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How Strange It Seems

MA 076CD MA 076CD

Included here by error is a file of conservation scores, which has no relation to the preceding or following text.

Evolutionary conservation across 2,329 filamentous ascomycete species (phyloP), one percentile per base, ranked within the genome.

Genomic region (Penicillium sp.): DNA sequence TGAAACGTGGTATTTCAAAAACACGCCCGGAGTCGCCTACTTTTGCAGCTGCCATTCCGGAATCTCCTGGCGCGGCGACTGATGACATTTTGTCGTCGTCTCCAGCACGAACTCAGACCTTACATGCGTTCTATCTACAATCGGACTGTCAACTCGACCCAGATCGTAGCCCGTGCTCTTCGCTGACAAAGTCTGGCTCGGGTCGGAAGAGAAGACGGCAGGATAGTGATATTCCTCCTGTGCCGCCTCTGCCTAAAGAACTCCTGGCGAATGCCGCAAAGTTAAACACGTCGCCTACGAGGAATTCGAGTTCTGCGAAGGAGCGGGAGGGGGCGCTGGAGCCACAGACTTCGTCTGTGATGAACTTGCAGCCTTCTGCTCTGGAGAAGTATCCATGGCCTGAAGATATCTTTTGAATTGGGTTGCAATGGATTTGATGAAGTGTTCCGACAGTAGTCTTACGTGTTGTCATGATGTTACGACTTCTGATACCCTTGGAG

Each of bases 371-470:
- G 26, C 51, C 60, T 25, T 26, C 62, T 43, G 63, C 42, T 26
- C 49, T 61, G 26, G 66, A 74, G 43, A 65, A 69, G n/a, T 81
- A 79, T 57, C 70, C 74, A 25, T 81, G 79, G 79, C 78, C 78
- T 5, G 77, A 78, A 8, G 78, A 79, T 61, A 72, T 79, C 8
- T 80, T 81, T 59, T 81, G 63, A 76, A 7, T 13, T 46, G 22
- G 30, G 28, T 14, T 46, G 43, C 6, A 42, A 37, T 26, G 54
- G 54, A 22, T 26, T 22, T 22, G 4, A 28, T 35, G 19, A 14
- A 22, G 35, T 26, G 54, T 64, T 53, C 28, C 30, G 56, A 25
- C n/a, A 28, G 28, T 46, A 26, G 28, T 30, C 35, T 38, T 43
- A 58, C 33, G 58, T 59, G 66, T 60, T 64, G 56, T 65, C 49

The Marina label presents the second release from Athens, GA-based Brent Cash. Brent Cash's widely-celebrated debut album How Will I Know If I'm Awake (MA 071CD/LP) was released in 2008. The multi-instrumentalist took the long gap to create an even more elaborately crafted follow-up. How Strange It Seems is chock-full of sophisticated arrangements, multi-layered vocal harmonies, extravagant key changes and intricate rhythms. From the start, Cash decided to record his songs like "they did it back then," so no costs were spared to hire the best players in town and assemble a mini-orchestra featuring almost 30 musicians. The resulting work sounds like a lost pop masterpiece from the '60s and '70s. Opening track "I Wish I Were A Song" -- which bookends the record -- is the song cycle's lavishly orchestrated overture featuring strings, horns, flutes, tympani and even a harp. It perfectly sets the mood and is extremely rich in detail, scope and color. It's followed by "It's Easier Without Her" which sounds like a straight-ahead '70s AM radio hit à la Todd Rundgren and America. With its infectious Burt Bacharach-like horn motif and a great harpsichord part, it seems like the perfect soundtrack to cruise into golden sunsets along the California coast line. "I Can't Love You Anymore Than I Do" takes us straight into TV theme territory. Riding on a funky bass line, wah wah guitar and stabbing strings, it could easily be the mischievous love child of The Rockford Files, Dallas and Shaft. You can virtually see the opening titles roll to these delicious sounds. A special feature throughout the album is vocal quartet The South City Voices. Their light and breezy flow adds a lovely dose of sunshine pop to tracks like "The Heart Will Always Work Alone" and "Just Like Today" -- evoking groups like The Free Design, The Swingle Singers and Roger Nichols & The Small Circle Of Friends. Title track "How Strange It Seems" is pure Brent Cash brilliance. It starts out as a West Coast singer/songwriter tune, and then gets propelled to new heights by a powerful Brill Building arrangement (even featuring castanets!) -- delivered with all the vocal honesty of a Carpenters record. Its lyrics cover one of the main themes of the album: heartbreak turns into a new beginning. The album comes to a conclusion with the epic "I Just Can't Look Away." Clocking in at nearly seven minutes, it is an amazing musical journey. Structured in several different sections -- like Jimmy Webb's "MacArthur Park" -- it takes you through a rollercoaster ride of a relationship, beautifully set to music in an extraordinarily detailed arrangement.